Aside from the fine casting of the three leads, praise must be given to local veteran actress Nancy Kraft for her portrayal of Mrs. Paroo, mother of Marian and Winthrop (played by Peter Ariano, who leads a rousing "Gary, Indiana") and for the River City School Board, the men's barbershop quartet, Joe Gargulio, Hal Kraft, Moses Mariscal, and Darren Riddle.  For all the fine music of this show, the barbershop quartet moments have always been intended as show-stoppers, and as with the original production, the quartet delivers.  There is little in musical theatre better than a well-sung contrapuntal "Lida Rose" and "Will I Ever Tell You" in Act Two, and that is exactly what is delivered in this production by the men's quartet and Kat Prickett.  Olivia Plessl from Cumberland Valley High School also makes a delightful Zaneeta Shinn, and adds that "it's such a fun show.  The dancing is great, and I love the choreography."  We may hope to continue to see her in area productions. 

It's interesting that no one pays attention to the sexual subtext of THE MUSIC MAN.  Although it is not as forthright as, say, SPRING AWAKENING, it does contain implications that Marian, whose behavior appears almost prudish, has formerly sold herself into the position of librarian ("Pick-a-Little, Talk-a-Little"), and that thanks to this, Hill sees her as relatively available and an appropriate choice for a short fling, as opposed to Marcellus' girlfriend's Sunday-School-teacher sister ("The Sadder But Wiser Girl").  Time has rendered the references, far more obvious in 1957, more innocent to family audiences, but they are still there.  The references to "Chaucer… Rabalais… Balzac!" made by the Women's Ensemble in pointing out offensive literature in the River City library are also sexual, but once again, time has diluted public offense at the content of those authors' works.  In 1912, when the story is set, all of this would have been much more scandalous in River City than audiences now are able to imagine.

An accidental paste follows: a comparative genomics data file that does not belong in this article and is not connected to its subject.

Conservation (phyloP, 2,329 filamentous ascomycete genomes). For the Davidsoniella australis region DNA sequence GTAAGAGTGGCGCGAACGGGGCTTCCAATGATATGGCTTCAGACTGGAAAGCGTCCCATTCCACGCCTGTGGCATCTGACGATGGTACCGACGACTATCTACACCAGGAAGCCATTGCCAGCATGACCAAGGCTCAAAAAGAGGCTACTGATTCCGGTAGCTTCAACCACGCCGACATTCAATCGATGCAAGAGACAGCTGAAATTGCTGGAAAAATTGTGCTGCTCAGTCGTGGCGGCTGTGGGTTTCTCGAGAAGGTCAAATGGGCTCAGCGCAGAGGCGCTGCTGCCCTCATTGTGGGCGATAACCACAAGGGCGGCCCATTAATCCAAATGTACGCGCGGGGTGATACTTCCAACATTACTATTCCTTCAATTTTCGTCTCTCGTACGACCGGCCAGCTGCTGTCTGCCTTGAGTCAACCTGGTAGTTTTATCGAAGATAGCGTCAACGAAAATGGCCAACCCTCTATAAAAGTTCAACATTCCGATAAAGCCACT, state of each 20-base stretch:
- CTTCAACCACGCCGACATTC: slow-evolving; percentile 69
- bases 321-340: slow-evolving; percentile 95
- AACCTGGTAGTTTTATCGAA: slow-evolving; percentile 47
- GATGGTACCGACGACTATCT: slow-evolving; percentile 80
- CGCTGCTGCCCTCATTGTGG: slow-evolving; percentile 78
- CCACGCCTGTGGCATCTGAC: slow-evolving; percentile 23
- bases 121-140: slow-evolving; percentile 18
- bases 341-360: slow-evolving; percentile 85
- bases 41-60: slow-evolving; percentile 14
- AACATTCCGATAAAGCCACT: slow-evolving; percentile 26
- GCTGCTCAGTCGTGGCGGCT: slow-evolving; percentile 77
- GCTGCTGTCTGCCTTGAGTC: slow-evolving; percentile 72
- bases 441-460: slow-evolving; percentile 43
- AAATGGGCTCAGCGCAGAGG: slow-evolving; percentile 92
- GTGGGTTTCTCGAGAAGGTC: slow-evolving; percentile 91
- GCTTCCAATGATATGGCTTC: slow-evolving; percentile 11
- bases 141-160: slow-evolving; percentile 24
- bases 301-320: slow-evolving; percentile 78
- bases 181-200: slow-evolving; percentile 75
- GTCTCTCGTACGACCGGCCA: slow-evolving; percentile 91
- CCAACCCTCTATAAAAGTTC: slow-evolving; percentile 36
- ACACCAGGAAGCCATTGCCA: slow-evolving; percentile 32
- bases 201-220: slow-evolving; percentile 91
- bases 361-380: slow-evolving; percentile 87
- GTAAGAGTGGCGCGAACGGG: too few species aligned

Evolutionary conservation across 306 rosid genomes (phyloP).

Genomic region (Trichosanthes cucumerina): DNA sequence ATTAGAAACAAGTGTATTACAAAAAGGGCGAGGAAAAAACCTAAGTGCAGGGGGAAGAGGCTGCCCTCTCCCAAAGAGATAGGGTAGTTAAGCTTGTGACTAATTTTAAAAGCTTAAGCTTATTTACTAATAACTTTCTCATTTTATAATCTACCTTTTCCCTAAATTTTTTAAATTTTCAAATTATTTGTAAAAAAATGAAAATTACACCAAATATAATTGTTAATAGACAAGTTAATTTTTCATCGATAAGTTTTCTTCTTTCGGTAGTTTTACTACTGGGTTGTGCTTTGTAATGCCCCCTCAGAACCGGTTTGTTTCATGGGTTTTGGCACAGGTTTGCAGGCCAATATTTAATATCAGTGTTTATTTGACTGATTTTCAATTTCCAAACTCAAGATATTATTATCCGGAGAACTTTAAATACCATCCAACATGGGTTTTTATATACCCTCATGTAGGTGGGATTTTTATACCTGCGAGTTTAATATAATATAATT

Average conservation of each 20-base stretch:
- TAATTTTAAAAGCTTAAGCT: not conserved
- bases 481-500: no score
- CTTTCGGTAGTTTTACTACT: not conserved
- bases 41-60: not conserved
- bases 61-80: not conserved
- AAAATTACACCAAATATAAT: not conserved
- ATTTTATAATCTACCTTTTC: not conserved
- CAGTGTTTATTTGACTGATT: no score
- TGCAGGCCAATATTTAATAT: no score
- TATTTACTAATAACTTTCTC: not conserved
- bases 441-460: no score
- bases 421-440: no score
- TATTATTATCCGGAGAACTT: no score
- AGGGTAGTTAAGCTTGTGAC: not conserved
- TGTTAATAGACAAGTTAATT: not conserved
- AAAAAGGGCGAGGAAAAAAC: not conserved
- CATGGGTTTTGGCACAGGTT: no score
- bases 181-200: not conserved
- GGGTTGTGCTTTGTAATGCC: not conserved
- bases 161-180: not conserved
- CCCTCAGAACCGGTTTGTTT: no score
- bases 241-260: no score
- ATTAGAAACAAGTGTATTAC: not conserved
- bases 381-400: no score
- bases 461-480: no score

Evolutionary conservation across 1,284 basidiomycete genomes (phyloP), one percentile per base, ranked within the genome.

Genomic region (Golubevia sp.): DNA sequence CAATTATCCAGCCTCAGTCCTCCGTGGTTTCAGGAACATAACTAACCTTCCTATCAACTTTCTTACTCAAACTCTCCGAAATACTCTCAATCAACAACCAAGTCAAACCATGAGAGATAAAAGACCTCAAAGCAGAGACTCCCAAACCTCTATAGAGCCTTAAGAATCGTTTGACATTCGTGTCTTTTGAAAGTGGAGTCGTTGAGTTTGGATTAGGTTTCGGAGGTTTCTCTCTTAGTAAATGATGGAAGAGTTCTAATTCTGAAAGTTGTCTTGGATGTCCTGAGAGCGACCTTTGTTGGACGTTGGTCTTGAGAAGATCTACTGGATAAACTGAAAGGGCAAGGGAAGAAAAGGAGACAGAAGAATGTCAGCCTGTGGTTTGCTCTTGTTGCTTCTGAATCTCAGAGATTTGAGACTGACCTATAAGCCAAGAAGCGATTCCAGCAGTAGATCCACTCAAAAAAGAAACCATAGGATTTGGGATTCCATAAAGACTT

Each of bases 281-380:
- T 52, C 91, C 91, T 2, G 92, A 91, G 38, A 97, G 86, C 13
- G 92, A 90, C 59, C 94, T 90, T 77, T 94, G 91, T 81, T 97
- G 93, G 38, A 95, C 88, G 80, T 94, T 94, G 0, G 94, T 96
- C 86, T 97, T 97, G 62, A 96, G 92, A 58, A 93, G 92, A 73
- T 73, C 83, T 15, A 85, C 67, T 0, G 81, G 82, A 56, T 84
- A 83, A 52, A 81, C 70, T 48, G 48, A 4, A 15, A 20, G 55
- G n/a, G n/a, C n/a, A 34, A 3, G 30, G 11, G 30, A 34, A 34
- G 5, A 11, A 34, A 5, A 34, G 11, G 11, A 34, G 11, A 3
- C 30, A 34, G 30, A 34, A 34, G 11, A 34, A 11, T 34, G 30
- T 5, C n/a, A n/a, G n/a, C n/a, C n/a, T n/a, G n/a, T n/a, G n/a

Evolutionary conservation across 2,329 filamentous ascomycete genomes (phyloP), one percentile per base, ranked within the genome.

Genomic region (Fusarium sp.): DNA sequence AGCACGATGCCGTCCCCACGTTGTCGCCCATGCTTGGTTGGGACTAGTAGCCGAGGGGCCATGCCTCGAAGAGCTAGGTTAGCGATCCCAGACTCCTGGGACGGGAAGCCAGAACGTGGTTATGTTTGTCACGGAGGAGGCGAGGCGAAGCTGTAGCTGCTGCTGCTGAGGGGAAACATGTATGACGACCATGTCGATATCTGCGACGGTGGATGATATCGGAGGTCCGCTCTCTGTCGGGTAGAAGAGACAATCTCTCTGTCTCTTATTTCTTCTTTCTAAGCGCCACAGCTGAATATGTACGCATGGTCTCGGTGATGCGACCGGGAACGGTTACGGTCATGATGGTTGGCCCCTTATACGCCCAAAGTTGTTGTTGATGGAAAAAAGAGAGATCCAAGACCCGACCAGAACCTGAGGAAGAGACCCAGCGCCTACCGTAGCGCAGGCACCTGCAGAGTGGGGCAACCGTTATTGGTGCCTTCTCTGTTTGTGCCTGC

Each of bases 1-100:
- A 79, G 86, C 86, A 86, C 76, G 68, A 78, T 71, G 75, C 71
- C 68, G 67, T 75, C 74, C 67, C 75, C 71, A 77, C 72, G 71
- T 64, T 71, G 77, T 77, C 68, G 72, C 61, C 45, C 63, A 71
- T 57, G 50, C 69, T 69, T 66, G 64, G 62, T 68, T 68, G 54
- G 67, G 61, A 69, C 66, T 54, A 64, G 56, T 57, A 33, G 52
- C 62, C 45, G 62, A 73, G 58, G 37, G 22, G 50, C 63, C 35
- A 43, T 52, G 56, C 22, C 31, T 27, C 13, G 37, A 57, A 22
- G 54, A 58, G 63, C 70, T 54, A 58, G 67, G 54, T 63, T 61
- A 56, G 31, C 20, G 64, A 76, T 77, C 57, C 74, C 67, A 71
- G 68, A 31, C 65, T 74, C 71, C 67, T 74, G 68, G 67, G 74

The production is not without its flaws.  The cast-wide chorus of "The Wells Fargo Wagon" loses a few of its individual singers' lyrics to the orchestra.  Not all of the sets are as perfectly envisioned as the Paroo parlor and patio.  It took this reviewer until the original verse of "Seventy-Six Trombones" to be completely sold on Stosh Snyder's Harold Hill – but once sold, she was in for the whole ride, and now can't think why she hadn't warmed up to him earlier.  But the choreography by Allison Graham is top-notch (even if a few of the dancers aren't altogether so) and the orchestra is fine – and one of the larger ones seen in the area recently.  This reviewer, having been an orchestra pit violinist, does believe there's something missing when shows originally scored with strings don't have string players in their orchestras.   This is her favorite orchestra in some months because of that – and this is a show that lives for strings and woodwinds. 

If you're looking for a classic musical where you already know the music, or for somewhat more family-friendly fare than the local productions of AVENUE Q and SPRING AWAKENING, this production is a sure bet.  If you're one of the many people for whom THE MUSIC MAN never grows old, no matter how many times you've seen it – and this reviewer counts herself among them – you should enjoy yourself tremendously; just don't sing along with the entire score if you're sitting near anyone else.  At Theatre Harrisburg through November 18.  Call 717-232-5501 or visit

Photo credit: Jadrian Klinger/Harrisburg Magazine